I will disagee with your idea of getting rid of your land line if you have a cell phone. Yes, it does save you money, however that land line is less likely to go out when the problems happen and you need it, There are places where a cell phone is touch and go at best. plus what about all the add on that are aviable for a cell phone nowdays, those add up but are they needed.

3 Erik April 27, 2011 at 3:04 pm

Don’t try hypermiling on the streets. It’s NOT safe. These are techniques built on closed courses, and for darn sure will get you in an accident.

4 Dene April 27, 2011 at 3:07 pm

Skincare. Lately I’ve been using items I already have around the house to moisturize and scrub. Use extra virgin olive and coconut oils for night moisturizing on face and also great for body. Brown sugar is great for face and body scrub. Also plain baking soda used as scrub and then let dry as a mask. Crushed up aspirin and plain yogurt mixed together as a mask is awesome. Use honey to wash your face and dab onto blemishes. There is so much info on the net about natural skincare. You save money, tons actually. AND your not using weird chemicals on your face.

5 Andrew April 27, 2011 at 3:07 pm

Great post.

Cigarettes in Canada are about $80 per carton last time I checked.

Some other hints:

– Purchase meat via “discard” animals, like bull calves at a dairy farm or used egg hens sold for stewing. Or acquire confiscated game from conservation offices.

– The “Ethnic” isle in a supermarket will often have sweet deals and high quality.

– Cheaper booze isn’t always nasty. Shop around. One good pint is better than two bad pints.

– Learn to hunt and fish locally.

– In your garden, don’t waste time growing cheap veggies — potatoes are $.50 per lb. Grow expensive stuff where you can sell the excess.

– Learn to forage, again for stuff that can be sold: mushrooms, nopales, etc.

– If you’re on a coast, find out ways of purchasing by-catch for pennies: octopus during prawn season, etc. Then learn to eat it.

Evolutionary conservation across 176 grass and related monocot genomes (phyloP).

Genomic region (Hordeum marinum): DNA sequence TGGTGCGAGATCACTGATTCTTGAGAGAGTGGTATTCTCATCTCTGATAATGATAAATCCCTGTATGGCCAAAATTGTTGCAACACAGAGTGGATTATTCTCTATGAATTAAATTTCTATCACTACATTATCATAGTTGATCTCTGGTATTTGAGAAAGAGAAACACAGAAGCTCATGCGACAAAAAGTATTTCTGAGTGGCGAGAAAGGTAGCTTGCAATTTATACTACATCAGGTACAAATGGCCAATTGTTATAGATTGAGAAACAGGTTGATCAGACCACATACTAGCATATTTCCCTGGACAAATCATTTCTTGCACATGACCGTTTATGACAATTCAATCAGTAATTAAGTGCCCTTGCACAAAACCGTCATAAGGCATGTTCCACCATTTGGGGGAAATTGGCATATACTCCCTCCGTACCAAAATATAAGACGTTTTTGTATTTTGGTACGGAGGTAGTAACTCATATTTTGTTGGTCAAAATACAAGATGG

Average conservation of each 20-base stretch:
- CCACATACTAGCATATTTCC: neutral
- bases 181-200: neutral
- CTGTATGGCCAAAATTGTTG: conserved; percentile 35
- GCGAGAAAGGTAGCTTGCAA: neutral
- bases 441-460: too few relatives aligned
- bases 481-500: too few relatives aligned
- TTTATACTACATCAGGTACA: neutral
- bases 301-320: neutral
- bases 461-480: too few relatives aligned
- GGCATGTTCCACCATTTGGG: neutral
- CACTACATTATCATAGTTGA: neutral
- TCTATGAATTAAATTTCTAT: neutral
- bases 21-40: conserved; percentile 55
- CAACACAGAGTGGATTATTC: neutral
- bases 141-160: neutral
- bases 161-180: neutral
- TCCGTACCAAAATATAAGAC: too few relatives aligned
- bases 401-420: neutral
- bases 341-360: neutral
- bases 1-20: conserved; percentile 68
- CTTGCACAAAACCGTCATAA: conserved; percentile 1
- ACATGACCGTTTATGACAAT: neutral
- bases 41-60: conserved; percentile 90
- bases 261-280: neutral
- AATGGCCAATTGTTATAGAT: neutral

– As a general rule, money is a great substitute for skill and vice versa.

6 Ryan April 27, 2011 at 3:11 pm

What’s striking to me about this post is how easily it connects with advertisements from, what I think are, the mid-20th century. I can’t help thinking that there’s a link between a generation that lived through, or immediately after, the depression and spending wisely.
Ryan

7 Carter April 27, 2011 at 3:15 pm

This is one I’m going to have to spend some time with. Lots of good tips. Growing your own food is a big one as long as you don’t put too much money into it up front. Compost your leaves and grass clippings to save on fertilizer for your garden.

And I can’t wait to read the upcoming ‘haggle’ post. I got hooked on haggling in China where almost nothing has price tags as it does here in the US. Nearly everything is negotiable there and once you start thinking about it, many more things are negotiable here than you think.

http://amemphistraveler.blogspot.com/

8 Audie April 27, 2011 at 3:18 pm

On item 20: Check out http://shaveblog.com/post/1601732459/lifehacker-you-suck-at-shaving-tips

The arm strop sounds like bad advice to me.

9 Brian April 27, 2011 at 3:20 pm

I’m about to graduate from university, but I intend to milk this frugal trick as long as possible. For magazines like Bloomberg Businessweek and The Economist, find a student (if you aren’t one) who can get you access to the discounted subscription price. For example, the student subscription to The Economist is 50% cheaper than the normal subscription price.